ALTERNATIVE PROGRAMMING PARADIGMS - 2021/2
Module code: COM3019
In light of the Covid-19 pandemic, and in a departure from previous academic years and previously published information, the University has had to change the delivery (and in some cases the content) of its programmes, together with certain University services and facilities for the academic year 2020/21.
These changes include the implementation of a hybrid teaching approach during 2020/21. Detailed information on all changes is available at: https://www.surrey.ac.uk/coronavirus/course-changes. This webpage sets out information relating to general University changes, and will also direct you to consider additional specific information relating to your chosen programme.
Prior to registering online, you must read this general information and all relevant additional programme specific information. By completing online registration, you acknowledge that you have read such content, and accept all such changes.
This module introduces the students to a variety of fundamental principles of programming languages, covering key similarities and differences amongst languages that are functional, imperative, procedural, and so on. The ability to adapt to different, and new, programming languages, and importantly to evaluate the performance tradeoffs between various programming languages, allows for a well-informed selection. Choosing the right programming language can influence decisions in designing, coding and implementing algorithms and treatment of data, and being familiar with a variety of different languages and their (dis-)advantages will help the student to choose the right tool for the job for a variety of real-world applications.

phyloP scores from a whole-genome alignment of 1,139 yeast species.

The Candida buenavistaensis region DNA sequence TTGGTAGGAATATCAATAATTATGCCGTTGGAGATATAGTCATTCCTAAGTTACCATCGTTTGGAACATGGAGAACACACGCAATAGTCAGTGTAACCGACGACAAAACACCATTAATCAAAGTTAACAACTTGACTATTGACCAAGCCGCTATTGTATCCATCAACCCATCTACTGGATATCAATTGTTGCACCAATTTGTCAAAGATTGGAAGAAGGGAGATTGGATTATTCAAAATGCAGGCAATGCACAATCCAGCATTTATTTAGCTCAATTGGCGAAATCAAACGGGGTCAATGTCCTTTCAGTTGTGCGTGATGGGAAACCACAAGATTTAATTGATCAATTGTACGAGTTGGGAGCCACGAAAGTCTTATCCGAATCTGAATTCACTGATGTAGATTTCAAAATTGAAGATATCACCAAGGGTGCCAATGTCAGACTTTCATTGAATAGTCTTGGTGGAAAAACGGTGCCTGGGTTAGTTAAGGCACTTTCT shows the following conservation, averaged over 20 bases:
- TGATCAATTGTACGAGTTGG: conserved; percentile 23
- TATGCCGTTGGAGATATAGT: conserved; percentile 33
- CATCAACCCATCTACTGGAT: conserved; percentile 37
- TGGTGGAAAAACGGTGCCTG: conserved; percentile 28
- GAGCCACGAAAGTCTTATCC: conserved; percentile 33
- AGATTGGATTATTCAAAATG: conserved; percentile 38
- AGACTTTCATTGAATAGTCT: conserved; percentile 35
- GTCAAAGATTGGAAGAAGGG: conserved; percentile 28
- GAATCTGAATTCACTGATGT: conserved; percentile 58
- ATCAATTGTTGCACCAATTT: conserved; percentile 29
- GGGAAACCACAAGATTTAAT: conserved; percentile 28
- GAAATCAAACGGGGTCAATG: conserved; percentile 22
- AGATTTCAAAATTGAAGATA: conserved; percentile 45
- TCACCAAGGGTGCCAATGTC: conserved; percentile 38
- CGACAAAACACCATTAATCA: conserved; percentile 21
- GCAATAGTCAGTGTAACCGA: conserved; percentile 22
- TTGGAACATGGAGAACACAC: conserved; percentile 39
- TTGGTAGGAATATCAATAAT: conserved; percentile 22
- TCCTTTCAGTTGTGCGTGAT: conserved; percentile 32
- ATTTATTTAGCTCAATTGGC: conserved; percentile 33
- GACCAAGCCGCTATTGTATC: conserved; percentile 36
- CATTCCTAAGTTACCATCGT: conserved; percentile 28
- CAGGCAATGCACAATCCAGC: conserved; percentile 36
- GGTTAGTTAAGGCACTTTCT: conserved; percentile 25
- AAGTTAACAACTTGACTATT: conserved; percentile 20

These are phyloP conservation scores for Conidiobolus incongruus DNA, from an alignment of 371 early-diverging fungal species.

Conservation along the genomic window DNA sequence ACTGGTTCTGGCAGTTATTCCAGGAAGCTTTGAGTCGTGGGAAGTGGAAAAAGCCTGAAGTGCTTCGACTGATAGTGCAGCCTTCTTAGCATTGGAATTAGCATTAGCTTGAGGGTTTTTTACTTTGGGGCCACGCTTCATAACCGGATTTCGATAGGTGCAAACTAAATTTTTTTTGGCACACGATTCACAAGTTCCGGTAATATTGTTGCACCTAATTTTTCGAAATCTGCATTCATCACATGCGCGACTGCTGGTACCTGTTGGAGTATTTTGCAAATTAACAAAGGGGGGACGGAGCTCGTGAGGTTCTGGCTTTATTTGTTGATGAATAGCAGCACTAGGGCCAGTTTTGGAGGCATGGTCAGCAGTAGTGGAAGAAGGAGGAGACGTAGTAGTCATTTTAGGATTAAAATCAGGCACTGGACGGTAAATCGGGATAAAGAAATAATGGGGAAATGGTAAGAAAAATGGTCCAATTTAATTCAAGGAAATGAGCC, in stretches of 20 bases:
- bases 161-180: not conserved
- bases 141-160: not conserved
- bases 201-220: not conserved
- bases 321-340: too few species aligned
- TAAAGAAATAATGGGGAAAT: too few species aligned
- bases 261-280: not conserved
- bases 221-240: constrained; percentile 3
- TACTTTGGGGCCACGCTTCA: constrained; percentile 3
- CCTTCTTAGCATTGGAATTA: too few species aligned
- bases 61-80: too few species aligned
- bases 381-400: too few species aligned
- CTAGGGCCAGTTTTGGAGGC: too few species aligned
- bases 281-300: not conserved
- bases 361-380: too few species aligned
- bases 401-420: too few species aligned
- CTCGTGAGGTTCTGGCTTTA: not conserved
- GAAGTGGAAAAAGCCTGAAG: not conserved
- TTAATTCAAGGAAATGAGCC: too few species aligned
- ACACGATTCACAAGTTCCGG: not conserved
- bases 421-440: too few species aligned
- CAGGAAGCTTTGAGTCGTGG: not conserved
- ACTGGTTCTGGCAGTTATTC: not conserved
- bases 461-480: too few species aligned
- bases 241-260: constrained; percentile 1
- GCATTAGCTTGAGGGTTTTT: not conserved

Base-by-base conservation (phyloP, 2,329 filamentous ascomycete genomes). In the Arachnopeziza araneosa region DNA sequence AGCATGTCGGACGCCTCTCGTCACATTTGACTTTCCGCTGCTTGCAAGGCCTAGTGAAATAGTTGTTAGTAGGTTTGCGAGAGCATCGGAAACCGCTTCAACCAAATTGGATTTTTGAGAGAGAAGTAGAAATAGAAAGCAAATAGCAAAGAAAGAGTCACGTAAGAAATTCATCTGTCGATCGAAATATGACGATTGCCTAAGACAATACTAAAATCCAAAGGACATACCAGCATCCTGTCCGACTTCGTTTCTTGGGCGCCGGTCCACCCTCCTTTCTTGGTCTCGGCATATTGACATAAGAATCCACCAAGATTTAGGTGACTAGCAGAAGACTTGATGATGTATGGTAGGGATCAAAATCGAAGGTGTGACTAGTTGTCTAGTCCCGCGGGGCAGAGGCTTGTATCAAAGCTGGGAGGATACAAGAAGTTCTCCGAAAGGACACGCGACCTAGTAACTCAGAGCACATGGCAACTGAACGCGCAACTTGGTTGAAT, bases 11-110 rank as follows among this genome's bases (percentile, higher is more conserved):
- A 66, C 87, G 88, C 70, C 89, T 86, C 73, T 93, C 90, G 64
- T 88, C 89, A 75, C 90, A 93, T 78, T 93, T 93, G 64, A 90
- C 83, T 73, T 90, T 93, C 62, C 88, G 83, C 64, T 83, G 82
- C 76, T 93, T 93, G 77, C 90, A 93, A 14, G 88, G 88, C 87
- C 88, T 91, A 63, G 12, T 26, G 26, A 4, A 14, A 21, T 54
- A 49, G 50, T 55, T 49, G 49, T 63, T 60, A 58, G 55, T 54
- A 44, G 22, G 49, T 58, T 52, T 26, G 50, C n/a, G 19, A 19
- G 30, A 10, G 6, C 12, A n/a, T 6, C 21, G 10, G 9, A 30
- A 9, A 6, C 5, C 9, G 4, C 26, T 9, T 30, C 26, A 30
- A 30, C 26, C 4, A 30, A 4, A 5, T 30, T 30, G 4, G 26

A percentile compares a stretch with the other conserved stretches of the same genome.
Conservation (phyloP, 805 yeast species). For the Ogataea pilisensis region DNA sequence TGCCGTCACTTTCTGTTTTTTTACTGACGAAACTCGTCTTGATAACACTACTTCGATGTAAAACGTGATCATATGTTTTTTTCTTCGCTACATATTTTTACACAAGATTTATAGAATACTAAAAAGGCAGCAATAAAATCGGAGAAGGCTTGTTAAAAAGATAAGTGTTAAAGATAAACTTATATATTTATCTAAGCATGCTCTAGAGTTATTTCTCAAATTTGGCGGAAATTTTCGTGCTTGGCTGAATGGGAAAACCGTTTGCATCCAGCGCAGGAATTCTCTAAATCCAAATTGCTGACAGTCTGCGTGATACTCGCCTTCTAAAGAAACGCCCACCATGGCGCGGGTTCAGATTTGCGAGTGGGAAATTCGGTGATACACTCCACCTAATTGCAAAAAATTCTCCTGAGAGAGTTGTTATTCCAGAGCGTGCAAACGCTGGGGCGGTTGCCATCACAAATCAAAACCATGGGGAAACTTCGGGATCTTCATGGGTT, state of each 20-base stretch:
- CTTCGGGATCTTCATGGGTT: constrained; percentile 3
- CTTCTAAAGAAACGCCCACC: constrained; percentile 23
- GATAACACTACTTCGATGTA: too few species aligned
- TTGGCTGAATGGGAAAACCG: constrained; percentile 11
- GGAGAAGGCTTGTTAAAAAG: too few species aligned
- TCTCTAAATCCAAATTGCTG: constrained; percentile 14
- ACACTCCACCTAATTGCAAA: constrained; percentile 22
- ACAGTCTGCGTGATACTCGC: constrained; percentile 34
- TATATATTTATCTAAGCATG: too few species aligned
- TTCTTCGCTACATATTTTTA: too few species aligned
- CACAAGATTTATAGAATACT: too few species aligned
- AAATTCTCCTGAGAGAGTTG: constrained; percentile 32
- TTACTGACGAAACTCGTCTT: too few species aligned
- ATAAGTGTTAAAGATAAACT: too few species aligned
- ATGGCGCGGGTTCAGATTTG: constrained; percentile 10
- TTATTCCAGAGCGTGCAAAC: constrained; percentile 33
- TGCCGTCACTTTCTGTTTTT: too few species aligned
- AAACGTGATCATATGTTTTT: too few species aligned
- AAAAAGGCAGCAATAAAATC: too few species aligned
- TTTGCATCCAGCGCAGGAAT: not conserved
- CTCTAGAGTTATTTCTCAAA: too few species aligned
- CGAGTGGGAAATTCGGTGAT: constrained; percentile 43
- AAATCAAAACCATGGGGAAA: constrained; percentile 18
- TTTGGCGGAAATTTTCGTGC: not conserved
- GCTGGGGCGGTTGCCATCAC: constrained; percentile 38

Number of Credits: 15
ECTS Credits: 7.5
Framework: FHEQ Level 6
Module cap (Maximum number of students): N/A
Prerequisites / Co-requisites
COM1029 Data Structures and Algorithms and COM2031 Advanced Algorithms
Indicative content includes:
• The key characteristics, similarities and differences amongst programming languages
• Interpreters, bytecode interpreters, and compilers
• Exemplar approaches and languages, which will cover a selection from:
o Functional (first) and Logic (first) Programming, considering Clojure (LISP), Prolog, Haskell
o Imperative (first) Programming, to consider FORTRAN, COBOL
o Procedural (first) Programming using C
o Relationships to object-oriented (first) programming using C♯and .NET
o Evolution to multi-paradigm languages
• Comparisons of expressiveness
• Benchmark tasks and their relationship to real system performance
|Assessment type||Unit of assessment||Weighting|
|Coursework||Individual coursework implementing a number of algorithms using different programming languages||40|
|Examination||A 3h laboratory based exam||60|
The assessment strategy is designed to provide students with the opportunity to demonstrate their
• ability to evaluate the appropriateness of different languages for a given problem space.
• ability to evaluate the expressiveness and performance trade-offs between different languages.